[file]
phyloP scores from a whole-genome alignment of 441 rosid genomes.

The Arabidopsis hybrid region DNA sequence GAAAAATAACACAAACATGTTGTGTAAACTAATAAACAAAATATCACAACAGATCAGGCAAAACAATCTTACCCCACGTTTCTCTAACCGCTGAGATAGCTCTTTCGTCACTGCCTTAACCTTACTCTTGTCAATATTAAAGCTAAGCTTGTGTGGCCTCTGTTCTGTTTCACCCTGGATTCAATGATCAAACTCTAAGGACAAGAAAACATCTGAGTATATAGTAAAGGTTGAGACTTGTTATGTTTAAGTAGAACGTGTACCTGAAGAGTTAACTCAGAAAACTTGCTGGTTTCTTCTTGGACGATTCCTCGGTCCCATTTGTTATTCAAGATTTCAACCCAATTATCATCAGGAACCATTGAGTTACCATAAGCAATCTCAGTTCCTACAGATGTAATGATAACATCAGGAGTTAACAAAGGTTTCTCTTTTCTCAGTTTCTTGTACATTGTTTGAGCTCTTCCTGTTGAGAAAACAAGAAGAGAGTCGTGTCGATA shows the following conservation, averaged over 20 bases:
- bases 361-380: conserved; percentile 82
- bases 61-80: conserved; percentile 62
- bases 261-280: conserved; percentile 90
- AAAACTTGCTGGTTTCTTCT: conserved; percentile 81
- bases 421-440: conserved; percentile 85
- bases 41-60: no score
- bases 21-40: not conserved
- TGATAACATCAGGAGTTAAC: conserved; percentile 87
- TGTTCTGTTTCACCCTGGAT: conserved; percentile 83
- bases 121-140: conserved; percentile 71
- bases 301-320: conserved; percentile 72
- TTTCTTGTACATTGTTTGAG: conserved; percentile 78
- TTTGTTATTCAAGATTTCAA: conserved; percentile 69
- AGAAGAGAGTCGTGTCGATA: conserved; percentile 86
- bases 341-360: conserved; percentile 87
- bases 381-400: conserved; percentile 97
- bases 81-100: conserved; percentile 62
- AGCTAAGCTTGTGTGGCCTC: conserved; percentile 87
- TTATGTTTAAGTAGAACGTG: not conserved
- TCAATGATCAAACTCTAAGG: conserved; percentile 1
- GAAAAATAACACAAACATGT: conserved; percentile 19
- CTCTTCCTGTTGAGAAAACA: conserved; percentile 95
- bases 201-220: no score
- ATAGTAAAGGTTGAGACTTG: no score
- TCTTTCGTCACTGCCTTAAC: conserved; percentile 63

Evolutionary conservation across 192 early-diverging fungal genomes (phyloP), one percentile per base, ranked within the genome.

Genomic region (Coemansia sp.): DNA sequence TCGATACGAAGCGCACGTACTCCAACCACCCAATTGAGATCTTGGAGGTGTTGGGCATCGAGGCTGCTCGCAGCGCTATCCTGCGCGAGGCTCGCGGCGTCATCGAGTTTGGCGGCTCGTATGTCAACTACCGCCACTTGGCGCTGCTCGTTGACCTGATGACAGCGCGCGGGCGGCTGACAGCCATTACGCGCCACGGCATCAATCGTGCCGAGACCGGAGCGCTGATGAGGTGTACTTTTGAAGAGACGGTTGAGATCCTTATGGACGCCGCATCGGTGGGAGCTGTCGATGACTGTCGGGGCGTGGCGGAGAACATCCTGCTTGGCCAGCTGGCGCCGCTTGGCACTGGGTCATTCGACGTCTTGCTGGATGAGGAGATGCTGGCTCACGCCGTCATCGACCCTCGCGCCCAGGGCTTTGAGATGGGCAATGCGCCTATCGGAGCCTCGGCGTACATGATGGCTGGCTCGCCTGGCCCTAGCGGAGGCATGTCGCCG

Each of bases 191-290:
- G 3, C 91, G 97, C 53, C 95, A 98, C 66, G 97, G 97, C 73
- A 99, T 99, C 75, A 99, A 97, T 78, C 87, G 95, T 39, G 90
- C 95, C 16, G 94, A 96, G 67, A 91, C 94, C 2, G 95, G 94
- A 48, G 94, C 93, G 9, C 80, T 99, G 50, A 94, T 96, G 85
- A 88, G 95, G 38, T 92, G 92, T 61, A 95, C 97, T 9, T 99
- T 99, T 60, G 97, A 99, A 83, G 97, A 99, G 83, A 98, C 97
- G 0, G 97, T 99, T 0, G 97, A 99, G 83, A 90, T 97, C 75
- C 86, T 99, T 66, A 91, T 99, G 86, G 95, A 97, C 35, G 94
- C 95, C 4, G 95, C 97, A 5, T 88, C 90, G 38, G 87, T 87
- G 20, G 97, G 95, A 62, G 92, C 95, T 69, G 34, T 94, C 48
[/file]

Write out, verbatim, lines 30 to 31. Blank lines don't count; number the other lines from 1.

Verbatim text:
Each of bases 191-290:
- G 3, C 91, G 97, C 53, C 95, A 98, C 66, G 97, G 97, C 73